Extratropical Storm Example
QuikSCAT data reveals
area of HURRICANE
force winds
Operational ASCAT wind
product detects only GALE
force wind. Two wind
warning categories lower
than the actual winds.
New STAR
ASCAT wind
product
detects
STORM force
wind. One
warning
category
lower
SST: Near-real time web-based SST Quality Monitor
(SQUAM): Used by NESDIS, NCEP, NAVO, Meteo
FRANCE, GHRSST
The SST Quality Monitor
(SQUAM) is a web-based
near-real time tool. Currently,
SQUAM monitors AVHRR
products from NOAA-16, -17,
-18, -19, and MetOp-A.
Objectives of SQUAM:
• Monitor SST products online
for self-, cross-product and
cross-platform consistency;
• quickly identify deficiencies &
areas for improvement;
• establish benchmark SST
metrics for quick evaluation of
SST products in
NPOESS/JPSS era
http://www.star.nesdis.noaa.gov/sod/sst/squam/
SQUAM Tool used by:
• SST Team to improve quality of SST products
• NCEP SST Team to validate and improve global analyses products
• NAVOCEANO, Meteo FRANCE, GHRSS to validate and improve SST products
• Will be also used for NPOESS/JPSS Cal/Val
Coastal Optical Characterization Experiment (COCE) – participated in
Ligurian Sea Cal/Val NATO Cruise in August/September 2010. This is part of
an ongoing inter-comparison of in-situ cal/val technologies that will be used
to intercalibrate bio-optical in-situ instruments with the MOBY, and Boussole
moorings.
Tentative Station Locations
Tentative glider mission plans
Ingrid Guch
Director, Cooperative Research Program
NOAA/NESDIS
CICS Science Meeting
Sep 8-9 2010
GOES-R RISK REDUCTION
Improvements over current capabilities:

Imager (ABI) - Improved resolution (4x), faster coverage (5X), more
bands (3X) and more coverage simultaneously

Lightning detection (GLM) - Continuous coverage of total lightning flash
rate over land and water

Solar/Space Monitoring (SUVI/EXIS/SEISS/MAG) - Better Imager (UV
over X-Ray) and improved heavy ion detection, adds low energy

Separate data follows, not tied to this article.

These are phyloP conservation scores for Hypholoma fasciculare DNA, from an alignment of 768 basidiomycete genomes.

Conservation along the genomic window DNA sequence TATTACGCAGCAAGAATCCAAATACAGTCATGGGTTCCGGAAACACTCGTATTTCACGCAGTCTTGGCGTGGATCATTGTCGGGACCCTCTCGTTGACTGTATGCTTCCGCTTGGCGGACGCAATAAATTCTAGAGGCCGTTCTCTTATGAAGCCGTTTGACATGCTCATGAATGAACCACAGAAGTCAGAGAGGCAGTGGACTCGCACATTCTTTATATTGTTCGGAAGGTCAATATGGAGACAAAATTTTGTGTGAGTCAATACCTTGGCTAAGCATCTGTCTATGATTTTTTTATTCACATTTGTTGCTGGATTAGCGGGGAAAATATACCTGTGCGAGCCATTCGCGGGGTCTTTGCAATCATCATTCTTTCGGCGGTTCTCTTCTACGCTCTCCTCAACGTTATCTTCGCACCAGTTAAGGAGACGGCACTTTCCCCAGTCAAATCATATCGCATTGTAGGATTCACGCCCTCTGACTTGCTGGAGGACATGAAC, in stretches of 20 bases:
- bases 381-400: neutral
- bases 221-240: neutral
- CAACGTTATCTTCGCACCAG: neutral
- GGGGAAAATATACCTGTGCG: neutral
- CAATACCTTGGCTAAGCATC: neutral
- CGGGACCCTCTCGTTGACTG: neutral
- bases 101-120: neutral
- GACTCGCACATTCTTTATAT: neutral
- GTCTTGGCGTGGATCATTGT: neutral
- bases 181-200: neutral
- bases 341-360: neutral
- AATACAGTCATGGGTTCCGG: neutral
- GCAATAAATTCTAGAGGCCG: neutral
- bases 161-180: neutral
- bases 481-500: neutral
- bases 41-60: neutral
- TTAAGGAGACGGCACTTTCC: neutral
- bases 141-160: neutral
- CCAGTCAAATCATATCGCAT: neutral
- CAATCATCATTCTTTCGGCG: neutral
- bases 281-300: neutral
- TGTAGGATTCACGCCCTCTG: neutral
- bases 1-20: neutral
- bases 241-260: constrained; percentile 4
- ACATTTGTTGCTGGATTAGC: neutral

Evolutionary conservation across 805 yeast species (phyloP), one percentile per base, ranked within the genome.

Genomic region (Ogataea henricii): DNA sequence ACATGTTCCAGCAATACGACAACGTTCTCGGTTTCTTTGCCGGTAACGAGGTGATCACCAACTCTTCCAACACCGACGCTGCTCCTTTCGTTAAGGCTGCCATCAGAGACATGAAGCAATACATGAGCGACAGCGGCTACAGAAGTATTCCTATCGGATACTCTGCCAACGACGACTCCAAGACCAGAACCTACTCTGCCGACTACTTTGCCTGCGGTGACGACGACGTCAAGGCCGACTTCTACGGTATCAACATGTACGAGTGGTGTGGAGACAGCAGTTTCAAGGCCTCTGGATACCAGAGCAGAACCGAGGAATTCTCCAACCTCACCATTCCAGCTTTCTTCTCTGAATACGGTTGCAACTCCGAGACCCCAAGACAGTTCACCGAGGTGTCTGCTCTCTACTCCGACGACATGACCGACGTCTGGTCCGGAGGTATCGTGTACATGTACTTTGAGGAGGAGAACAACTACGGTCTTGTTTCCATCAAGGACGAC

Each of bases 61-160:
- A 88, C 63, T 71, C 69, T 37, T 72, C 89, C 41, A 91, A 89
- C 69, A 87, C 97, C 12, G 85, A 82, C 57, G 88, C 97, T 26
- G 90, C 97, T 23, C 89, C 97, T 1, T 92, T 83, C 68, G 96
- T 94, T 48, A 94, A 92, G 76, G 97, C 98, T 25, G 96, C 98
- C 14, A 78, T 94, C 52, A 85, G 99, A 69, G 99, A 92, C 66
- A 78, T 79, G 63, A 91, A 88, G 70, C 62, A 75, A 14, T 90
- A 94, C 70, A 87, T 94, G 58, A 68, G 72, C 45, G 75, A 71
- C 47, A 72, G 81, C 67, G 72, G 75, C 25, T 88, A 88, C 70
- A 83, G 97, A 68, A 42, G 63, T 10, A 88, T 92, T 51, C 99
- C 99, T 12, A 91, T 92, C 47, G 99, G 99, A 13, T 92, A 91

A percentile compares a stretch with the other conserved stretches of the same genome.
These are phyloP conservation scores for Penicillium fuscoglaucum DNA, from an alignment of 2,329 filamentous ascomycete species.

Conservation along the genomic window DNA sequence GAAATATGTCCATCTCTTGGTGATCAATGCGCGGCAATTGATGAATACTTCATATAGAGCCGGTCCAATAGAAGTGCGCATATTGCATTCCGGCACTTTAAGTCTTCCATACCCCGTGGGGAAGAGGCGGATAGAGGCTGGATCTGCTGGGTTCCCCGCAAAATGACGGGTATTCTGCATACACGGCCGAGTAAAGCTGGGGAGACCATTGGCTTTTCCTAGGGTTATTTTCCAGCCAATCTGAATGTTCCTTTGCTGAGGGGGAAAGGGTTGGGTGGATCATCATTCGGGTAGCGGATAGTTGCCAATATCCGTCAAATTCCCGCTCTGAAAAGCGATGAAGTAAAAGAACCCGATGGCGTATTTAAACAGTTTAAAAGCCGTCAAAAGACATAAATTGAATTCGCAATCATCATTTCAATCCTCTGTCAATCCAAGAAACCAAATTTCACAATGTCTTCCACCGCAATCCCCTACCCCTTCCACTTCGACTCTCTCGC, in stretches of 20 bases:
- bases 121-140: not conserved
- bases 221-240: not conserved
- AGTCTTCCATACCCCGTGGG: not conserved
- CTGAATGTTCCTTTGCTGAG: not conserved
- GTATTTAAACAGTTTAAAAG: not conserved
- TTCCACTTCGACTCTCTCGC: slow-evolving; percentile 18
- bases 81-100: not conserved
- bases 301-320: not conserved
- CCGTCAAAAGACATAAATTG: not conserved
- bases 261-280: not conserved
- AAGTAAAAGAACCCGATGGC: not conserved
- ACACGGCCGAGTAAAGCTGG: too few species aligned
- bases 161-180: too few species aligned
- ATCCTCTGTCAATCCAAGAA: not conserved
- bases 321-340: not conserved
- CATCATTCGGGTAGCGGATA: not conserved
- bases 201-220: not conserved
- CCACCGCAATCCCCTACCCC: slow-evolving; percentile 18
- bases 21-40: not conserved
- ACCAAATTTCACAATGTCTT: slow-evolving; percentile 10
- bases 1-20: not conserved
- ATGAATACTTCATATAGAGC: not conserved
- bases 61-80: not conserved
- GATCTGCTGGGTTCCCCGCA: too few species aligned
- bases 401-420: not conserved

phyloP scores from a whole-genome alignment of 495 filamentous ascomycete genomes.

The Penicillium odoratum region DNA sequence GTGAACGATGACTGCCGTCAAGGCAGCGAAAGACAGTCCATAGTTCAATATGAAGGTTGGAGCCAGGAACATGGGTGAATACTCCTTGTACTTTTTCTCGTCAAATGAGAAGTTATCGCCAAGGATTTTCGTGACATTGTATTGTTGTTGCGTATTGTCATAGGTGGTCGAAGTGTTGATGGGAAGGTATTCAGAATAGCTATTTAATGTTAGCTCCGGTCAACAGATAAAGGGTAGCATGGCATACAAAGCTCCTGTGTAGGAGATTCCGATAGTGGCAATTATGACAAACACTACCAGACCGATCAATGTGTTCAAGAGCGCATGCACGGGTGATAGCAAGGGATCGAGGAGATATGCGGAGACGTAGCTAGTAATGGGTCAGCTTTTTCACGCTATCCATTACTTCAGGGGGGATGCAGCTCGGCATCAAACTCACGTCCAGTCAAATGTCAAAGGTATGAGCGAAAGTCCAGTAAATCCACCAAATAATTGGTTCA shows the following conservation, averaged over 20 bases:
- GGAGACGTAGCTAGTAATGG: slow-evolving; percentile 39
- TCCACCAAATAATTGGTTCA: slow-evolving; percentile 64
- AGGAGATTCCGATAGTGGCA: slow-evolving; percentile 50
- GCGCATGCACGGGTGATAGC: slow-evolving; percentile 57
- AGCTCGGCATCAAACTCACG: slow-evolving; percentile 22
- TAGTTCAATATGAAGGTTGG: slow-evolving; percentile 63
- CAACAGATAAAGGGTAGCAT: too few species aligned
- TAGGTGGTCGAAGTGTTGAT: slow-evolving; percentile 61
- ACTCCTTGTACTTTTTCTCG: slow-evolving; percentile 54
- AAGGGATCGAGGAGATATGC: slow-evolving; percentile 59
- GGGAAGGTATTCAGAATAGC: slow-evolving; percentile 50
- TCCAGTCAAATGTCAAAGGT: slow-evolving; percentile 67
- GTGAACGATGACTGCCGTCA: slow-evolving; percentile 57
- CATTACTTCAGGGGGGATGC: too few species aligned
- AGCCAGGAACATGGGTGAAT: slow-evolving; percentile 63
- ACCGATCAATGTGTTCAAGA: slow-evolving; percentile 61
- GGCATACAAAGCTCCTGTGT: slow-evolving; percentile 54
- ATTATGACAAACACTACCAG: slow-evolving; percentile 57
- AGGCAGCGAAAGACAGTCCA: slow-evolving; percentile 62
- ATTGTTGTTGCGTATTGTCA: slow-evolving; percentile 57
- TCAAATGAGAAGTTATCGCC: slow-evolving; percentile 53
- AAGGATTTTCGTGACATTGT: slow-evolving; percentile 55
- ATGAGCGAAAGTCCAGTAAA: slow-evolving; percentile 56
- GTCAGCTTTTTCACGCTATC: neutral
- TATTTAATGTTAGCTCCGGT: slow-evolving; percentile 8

electrons and protons
Vision for GOES-R3

Capable, informed users

Flexible inventive providers

Knowledge brokers that recognize new connections between capabilities
and needs

Champions of new opportunities
GOES-R Risk Reduction covers items
necessary for GOES-R success but not
covered by AWG or Proving Grounds
 Exploratory Algorithms, New Products and Applications
 Multisensor (at least one GOES-R sensor)
 Multisatellite (at least one is GOES-R)
 Data assimilation and nowcasting
 Space Weather
 GOES-R demonstrations and training
 Demonstrate new GOES-R capabilities to public and private
sector users in an efficient, timely manner
 “Science Arm” of GOES-R Proving Ground
 Training leverages NESDIS Cooperative Institute heritage in
Visit, Comet, SHyMet courses as well as NASA/SPoRT center
R3 conducts science and outreach activities that are needed for
users to fully exploit all GOES-R instruments and capabilities
Basic Research
Ops and
Maintenance
Activities
“R”
Ops and
Maintenance
Assessments
“O”
R2O Activities
R2O Assessments
“R2O”
R2O
Basic Research
Ops and
Maintenance
Activities
“R”
Ops and
Maintenance
Assessments
“O”
Focused R&D
Research
Assessments
“R2(R2O)”
R2O Activities
R2O Assessments
“R2O”
Ops and
Maintenance
Integration and
Assessments
“(R2O)2O”
Breaking down R2O Components
Basic Research
Ops and
Maintenance
Activities
“R”
Ops and
Maintenance
Assessments
“O”
Focused R&D
Research
Assessments
“R2(R2O)”
R2O Activities
R2O Assessments
“R2O”
Ops and
Maintenance
Integration and
Assessments
“(R2O)2O”
Scope of GOES-R Risk Reduction
Breaking down R2O Components
FY11 proposals due Oct 1st
www.corpblogspot.org
(click funding opportunities)
Combined Geo/Leo High Latitude Atmospheric Motion Vectors
Geostationary satellites provide Atmospheric Motion Vectors (AMV) equatorward of
~60° latitude; polar satellites provide AMVs poleward of ~70° latitude.
50o
70o
Developing novel ways to fill this gap is the
next step in providing complete wind coverage
for NWP applications.
Data from a variety of satellites are blended
and used for AMV generation. The images are
composites of the Geo (GOES, Meteosat-7 and
Animation: Example of winds from composite
-9, FY-2C, MTSAT-1R, Kalpana-1) and Leo
GEO/LEO satellite data over Antarctica.
satellites (NOAA-15 through NOAA-19, MetopA, NASA’s Terra and Aqua).
Investigators: Matthew Lazzara – PI (SSEC), Dave Santek (CIMSS),
Chris Velden (CIMSS), Jeff Key (STAR),
Jaime Daniels (STAR)
Slide courtesy of Matthew Lazzara/SSEC